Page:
Although the concept of SSR has developed recently, it has attracted significant interest from the international community. It is recognised, however, that in order to provide effective support to local SSR programmes, the international community will itself need support to develop its SSR capacity and improve its processes for coordination.
Some bilateral and multilateral actors have developed high levels of capacity to engage in supporting security and justice reform programmes, while others actors still lack a policy-level understanding of what SSR entails. So, while some bi-lateral donors have national SSR strategy papers, committed departments, and multiple engagements in security and justice reform, others are only beginning to realise that many of their programmes touch upon security and justice reform. Within this context of varying levels of understanding of and engagement in SSR processes, a growing percentage of ODA is going towards SSR.
The Paris Declaration on Aid Effectiveness and the Accra Agenda for Action provide an important policy framework on which all SSR support should be based. The reality is; however, that to apply the principles and ambitions set out in those guiding documents, technical inputs are needed from practitioners with diverse backgrounds and skill-sets. In reality no single country is able to mobilise all of the needed capacities and very few practitioners are capable of bridging the gaps between SSR's many sub-sectors, such as policing, the courts, prisons etc. In addition, the technical capacity to provide support must be coupled with sufficient process capacity, which allows supporters of SSR to plan, monitor and evaluate effective SSR programmes.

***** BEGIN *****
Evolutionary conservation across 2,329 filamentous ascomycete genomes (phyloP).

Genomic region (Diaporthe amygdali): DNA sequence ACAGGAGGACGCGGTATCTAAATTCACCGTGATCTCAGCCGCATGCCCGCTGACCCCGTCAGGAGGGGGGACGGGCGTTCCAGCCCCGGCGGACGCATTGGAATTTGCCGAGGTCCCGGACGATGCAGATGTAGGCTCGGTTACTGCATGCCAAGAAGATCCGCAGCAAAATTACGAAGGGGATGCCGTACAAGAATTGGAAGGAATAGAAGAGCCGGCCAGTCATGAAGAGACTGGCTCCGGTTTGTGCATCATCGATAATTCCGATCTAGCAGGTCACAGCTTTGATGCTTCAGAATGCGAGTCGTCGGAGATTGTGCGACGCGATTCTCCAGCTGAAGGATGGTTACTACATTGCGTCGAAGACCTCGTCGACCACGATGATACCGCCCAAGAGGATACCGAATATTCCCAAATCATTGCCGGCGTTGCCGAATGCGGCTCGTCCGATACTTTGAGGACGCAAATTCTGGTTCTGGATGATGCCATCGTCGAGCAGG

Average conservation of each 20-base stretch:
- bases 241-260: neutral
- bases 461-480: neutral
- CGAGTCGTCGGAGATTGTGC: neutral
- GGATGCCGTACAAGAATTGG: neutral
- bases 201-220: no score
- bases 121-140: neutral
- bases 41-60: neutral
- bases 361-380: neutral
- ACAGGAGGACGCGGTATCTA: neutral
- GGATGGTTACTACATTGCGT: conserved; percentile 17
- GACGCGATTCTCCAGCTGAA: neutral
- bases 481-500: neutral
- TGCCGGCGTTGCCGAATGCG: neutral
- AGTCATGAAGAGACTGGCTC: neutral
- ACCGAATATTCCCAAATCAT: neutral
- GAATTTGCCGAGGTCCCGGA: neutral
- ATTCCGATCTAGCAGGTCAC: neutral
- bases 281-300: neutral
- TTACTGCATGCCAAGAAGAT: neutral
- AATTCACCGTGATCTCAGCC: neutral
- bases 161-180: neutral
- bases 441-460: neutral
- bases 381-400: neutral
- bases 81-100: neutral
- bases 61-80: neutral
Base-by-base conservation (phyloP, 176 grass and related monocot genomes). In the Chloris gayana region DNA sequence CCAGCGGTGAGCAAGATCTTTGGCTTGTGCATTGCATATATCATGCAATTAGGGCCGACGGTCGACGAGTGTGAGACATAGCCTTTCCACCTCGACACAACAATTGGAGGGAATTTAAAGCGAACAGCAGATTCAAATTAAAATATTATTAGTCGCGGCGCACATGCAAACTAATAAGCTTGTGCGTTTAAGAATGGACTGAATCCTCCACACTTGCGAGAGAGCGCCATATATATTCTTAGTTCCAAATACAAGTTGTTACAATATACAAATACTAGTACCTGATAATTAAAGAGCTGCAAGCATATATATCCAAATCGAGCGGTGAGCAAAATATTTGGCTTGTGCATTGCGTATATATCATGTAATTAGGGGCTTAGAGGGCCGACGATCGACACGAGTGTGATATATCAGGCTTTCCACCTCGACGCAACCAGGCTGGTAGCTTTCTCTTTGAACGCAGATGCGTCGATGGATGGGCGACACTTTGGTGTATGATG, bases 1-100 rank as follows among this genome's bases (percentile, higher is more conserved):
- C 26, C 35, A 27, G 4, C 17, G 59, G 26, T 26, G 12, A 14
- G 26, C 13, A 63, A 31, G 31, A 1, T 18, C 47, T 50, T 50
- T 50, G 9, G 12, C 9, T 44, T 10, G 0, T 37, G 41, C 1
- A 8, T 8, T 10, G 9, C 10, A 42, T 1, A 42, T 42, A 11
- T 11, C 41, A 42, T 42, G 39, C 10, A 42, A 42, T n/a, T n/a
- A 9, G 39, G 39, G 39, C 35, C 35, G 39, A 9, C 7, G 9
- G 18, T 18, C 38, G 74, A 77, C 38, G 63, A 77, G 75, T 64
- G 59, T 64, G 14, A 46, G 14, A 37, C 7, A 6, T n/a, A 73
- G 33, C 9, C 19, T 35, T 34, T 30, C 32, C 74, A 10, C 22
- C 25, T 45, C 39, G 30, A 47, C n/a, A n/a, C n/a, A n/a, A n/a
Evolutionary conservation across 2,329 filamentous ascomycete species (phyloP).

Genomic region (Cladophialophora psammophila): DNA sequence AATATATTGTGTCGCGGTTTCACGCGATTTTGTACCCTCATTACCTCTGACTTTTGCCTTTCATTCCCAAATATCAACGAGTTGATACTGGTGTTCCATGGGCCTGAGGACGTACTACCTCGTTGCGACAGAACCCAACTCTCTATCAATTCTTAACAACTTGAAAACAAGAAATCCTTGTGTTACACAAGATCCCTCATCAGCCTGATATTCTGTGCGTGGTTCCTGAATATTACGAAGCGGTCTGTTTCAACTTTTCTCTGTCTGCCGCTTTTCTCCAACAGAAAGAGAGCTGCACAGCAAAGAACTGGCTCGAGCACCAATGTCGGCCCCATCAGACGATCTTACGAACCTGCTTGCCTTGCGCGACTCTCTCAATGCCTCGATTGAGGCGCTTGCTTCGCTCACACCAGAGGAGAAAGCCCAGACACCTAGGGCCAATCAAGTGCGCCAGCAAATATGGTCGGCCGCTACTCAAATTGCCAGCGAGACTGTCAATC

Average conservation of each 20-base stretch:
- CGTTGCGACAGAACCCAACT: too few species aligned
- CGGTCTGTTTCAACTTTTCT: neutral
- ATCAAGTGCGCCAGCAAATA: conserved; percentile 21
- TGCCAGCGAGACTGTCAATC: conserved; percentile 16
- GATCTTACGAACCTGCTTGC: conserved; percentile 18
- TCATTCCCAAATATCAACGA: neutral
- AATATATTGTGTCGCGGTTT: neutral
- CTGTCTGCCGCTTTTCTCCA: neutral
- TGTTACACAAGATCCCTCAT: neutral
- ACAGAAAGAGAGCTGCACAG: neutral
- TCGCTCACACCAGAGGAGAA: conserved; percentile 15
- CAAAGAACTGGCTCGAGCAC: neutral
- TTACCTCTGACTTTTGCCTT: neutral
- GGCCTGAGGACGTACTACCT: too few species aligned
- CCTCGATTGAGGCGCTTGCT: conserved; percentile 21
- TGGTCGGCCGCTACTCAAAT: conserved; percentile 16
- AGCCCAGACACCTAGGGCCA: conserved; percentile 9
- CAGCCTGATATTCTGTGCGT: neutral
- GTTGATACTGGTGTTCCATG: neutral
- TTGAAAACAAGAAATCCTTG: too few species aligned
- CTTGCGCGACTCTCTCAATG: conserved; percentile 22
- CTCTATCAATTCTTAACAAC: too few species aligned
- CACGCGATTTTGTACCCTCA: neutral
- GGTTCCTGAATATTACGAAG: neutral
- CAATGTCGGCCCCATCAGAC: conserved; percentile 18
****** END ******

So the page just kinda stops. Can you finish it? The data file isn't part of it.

In order to help achieve the commitments made in the Paris Declaration and Accra Agenda, ISSAT is responding to the need for capacity building and greater coordination within the international community.